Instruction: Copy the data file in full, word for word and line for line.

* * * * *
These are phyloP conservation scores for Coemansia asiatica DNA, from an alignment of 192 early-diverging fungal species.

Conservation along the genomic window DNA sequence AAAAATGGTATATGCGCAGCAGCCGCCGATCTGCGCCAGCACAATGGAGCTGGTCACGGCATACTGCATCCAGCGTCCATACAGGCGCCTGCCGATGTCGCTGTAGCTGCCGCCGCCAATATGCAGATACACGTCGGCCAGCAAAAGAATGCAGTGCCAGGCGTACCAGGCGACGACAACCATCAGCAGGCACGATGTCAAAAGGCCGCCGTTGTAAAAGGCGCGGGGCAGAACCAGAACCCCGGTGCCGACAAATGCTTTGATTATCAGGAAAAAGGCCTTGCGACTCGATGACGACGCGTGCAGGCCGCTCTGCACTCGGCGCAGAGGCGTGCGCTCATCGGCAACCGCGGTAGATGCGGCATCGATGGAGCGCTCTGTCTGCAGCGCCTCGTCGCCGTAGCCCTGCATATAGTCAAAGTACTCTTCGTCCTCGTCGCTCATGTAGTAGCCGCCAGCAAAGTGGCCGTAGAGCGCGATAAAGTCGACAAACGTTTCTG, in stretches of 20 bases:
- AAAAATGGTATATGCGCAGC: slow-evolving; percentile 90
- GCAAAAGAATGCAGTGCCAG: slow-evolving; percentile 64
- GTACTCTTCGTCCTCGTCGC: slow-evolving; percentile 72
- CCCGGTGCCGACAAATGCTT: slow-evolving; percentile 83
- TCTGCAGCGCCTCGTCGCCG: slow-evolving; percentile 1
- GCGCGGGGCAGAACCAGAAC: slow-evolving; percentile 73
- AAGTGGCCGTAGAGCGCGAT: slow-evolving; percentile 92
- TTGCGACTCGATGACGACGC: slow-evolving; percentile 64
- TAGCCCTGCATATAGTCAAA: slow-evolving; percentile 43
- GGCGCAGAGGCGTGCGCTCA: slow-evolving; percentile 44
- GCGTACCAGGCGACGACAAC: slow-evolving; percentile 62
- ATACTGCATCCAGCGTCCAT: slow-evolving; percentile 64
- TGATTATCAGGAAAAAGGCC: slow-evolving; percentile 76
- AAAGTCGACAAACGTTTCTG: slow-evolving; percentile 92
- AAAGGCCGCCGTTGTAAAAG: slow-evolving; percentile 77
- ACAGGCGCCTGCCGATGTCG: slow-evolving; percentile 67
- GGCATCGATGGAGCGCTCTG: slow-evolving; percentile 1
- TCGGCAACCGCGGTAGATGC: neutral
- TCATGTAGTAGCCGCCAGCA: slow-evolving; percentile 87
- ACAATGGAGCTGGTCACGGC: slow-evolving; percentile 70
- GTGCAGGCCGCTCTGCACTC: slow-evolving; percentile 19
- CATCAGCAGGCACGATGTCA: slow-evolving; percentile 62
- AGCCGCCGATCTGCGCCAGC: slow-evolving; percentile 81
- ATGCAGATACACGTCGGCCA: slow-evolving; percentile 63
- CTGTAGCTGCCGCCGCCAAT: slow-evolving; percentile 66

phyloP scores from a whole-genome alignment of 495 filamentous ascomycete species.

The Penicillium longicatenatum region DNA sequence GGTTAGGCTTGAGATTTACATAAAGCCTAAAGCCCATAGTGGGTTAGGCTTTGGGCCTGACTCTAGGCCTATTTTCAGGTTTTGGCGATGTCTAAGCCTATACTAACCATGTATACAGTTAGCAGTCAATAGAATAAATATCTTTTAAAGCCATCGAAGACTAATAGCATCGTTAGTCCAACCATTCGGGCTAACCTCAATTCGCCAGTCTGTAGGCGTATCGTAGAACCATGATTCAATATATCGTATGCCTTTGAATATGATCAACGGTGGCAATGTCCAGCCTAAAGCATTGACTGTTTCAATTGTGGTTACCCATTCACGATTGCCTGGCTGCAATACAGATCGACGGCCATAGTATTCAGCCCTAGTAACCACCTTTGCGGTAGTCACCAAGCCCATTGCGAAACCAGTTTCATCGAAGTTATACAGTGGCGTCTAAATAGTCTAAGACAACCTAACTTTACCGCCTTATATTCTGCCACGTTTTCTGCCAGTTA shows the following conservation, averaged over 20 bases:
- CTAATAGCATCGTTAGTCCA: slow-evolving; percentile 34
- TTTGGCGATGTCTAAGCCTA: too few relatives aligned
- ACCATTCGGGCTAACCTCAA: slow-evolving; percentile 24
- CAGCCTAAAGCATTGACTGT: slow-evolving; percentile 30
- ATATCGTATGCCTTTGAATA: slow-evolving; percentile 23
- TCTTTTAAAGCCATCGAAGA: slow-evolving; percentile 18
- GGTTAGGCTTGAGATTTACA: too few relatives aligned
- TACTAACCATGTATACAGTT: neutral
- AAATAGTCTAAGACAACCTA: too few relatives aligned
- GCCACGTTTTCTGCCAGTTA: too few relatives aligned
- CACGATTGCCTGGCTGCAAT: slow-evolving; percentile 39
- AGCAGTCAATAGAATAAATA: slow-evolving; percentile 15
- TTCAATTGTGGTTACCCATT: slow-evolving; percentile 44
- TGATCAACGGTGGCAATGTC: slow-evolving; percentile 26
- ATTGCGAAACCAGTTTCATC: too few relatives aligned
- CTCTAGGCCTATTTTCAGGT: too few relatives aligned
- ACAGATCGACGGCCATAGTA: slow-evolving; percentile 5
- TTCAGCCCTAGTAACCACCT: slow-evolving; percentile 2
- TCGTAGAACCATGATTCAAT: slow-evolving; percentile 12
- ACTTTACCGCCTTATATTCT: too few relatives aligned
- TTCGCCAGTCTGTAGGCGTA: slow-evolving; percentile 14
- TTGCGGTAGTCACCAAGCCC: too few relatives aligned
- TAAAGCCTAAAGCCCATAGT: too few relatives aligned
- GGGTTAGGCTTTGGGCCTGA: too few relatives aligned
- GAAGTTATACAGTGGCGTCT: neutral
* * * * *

These are phyloP conservation scores for Coemansia asiatica DNA, from an alignment of 192 early-diverging fungal species.

Conservation along the genomic window DNA sequence AAAAATGGTATATGCGCAGCAGCCGCCGATCTGCGCCAGCACAATGGAGCTGGTCACGGCATACTGCATCCAGCGTCCATACAGGCGCCTGCCGATGTCGCTGTAGCTGCCGCCGCCAATATGCAGATACACGTCGGCCAGCAAAAGAATGCAGTGCCAGGCGTACCAGGCGACGACAACCATCAGCAGGCACGATGTCAAAAGGCCGCCGTTGTAAAAGGCGCGGGGCAGAACCAGAACCCCGGTGCCGACAAATGCTTTGATTATCAGGAAAAAGGCCTTGCGACTCGATGACGACGCGTGCAGGCCGCTCTGCACTCGGCGCAGAGGCGTGCGCTCATCGGCAACCGCGGTAGATGCGGCATCGATGGAGCGCTCTGTCTGCAGCGCCTCGTCGCCGTAGCCCTGCATATAGTCAAAGTACTCTTCGTCCTCGTCGCTCATGTAGTAGCCGCCAGCAAAGTGGCCGTAGAGCGCGATAAAGTCGACAAACGTTTCTG, in stretches of 20 bases:
- AAAAATGGTATATGCGCAGC: slow-evolving; percentile 90
- GCAAAAGAATGCAGTGCCAG: slow-evolving; percentile 64
- GTACTCTTCGTCCTCGTCGC: slow-evolving; percentile 72
- CCCGGTGCCGACAAATGCTT: slow-evolving; percentile 83
- TCTGCAGCGCCTCGTCGCCG: slow-evolving; percentile 1
- GCGCGGGGCAGAACCAGAAC: slow-evolving; percentile 73
- AAGTGGCCGTAGAGCGCGAT: slow-evolving; percentile 92
- TTGCGACTCGATGACGACGC: slow-evolving; percentile 64
- TAGCCCTGCATATAGTCAAA: slow-evolving; percentile 43
- GGCGCAGAGGCGTGCGCTCA: slow-evolving; percentile 44
- GCGTACCAGGCGACGACAAC: slow-evolving; percentile 62
- ATACTGCATCCAGCGTCCAT: slow-evolving; percentile 64
- TGATTATCAGGAAAAAGGCC: slow-evolving; percentile 76
- AAAGTCGACAAACGTTTCTG: slow-evolving; percentile 92
- AAAGGCCGCCGTTGTAAAAG: slow-evolving; percentile 77
- ACAGGCGCCTGCCGATGTCG: slow-evolving; percentile 67
- GGCATCGATGGAGCGCTCTG: slow-evolving; percentile 1
- TCGGCAACCGCGGTAGATGC: neutral
- TCATGTAGTAGCCGCCAGCA: slow-evolving; percentile 87
- ACAATGGAGCTGGTCACGGC: slow-evolving; percentile 70
- GTGCAGGCCGCTCTGCACTC: slow-evolving; percentile 19
- CATCAGCAGGCACGATGTCA: slow-evolving; percentile 62
- AGCCGCCGATCTGCGCCAGC: slow-evolving; percentile 81
- ATGCAGATACACGTCGGCCA: slow-evolving; percentile 63
- CTGTAGCTGCCGCCGCCAAT: slow-evolving; percentile 66

phyloP scores from a whole-genome alignment of 495 filamentous ascomycete species.

The Penicillium longicatenatum region DNA sequence GGTTAGGCTTGAGATTTACATAAAGCCTAAAGCCCATAGTGGGTTAGGCTTTGGGCCTGACTCTAGGCCTATTTTCAGGTTTTGGCGATGTCTAAGCCTATACTAACCATGTATACAGTTAGCAGTCAATAGAATAAATATCTTTTAAAGCCATCGAAGACTAATAGCATCGTTAGTCCAACCATTCGGGCTAACCTCAATTCGCCAGTCTGTAGGCGTATCGTAGAACCATGATTCAATATATCGTATGCCTTTGAATATGATCAACGGTGGCAATGTCCAGCCTAAAGCATTGACTGTTTCAATTGTGGTTACCCATTCACGATTGCCTGGCTGCAATACAGATCGACGGCCATAGTATTCAGCCCTAGTAACCACCTTTGCGGTAGTCACCAAGCCCATTGCGAAACCAGTTTCATCGAAGTTATACAGTGGCGTCTAAATAGTCTAAGACAACCTAACTTTACCGCCTTATATTCTGCCACGTTTTCTGCCAGTTA shows the following conservation, averaged over 20 bases:
- CTAATAGCATCGTTAGTCCA: slow-evolving; percentile 34
- TTTGGCGATGTCTAAGCCTA: too few relatives aligned
- ACCATTCGGGCTAACCTCAA: slow-evolving; percentile 24
- CAGCCTAAAGCATTGACTGT: slow-evolving; percentile 30
- ATATCGTATGCCTTTGAATA: slow-evolving; percentile 23
- TCTTTTAAAGCCATCGAAGA: slow-evolving; percentile 18
- GGTTAGGCTTGAGATTTACA: too few relatives aligned
- TACTAACCATGTATACAGTT: neutral
- AAATAGTCTAAGACAACCTA: too few relatives aligned
- GCCACGTTTTCTGCCAGTTA: too few relatives aligned
- CACGATTGCCTGGCTGCAAT: slow-evolving; percentile 39
- AGCAGTCAATAGAATAAATA: slow-evolving; percentile 15
- TTCAATTGTGGTTACCCATT: slow-evolving; percentile 44
- TGATCAACGGTGGCAATGTC: slow-evolving; percentile 26
- ATTGCGAAACCAGTTTCATC: too few relatives aligned
- CTCTAGGCCTATTTTCAGGT: too few relatives aligned
- ACAGATCGACGGCCATAGTA: slow-evolving; percentile 5
- TTCAGCCCTAGTAACCACCT: slow-evolving; percentile 2
- TCGTAGAACCATGATTCAAT: slow-evolving; percentile 12
- ACTTTACCGCCTTATATTCT: too few relatives aligned
- TTCGCCAGTCTGTAGGCGTA: slow-evolving; percentile 14
- TTGCGGTAGTCACCAAGCCC: too few relatives aligned
- TAAAGCCTAAAGCCCATAGT: too few relatives aligned
- GGGTTAGGCTTTGGGCCTGA: too few relatives aligned
- GAAGTTATACAGTGGCGTCT: neutral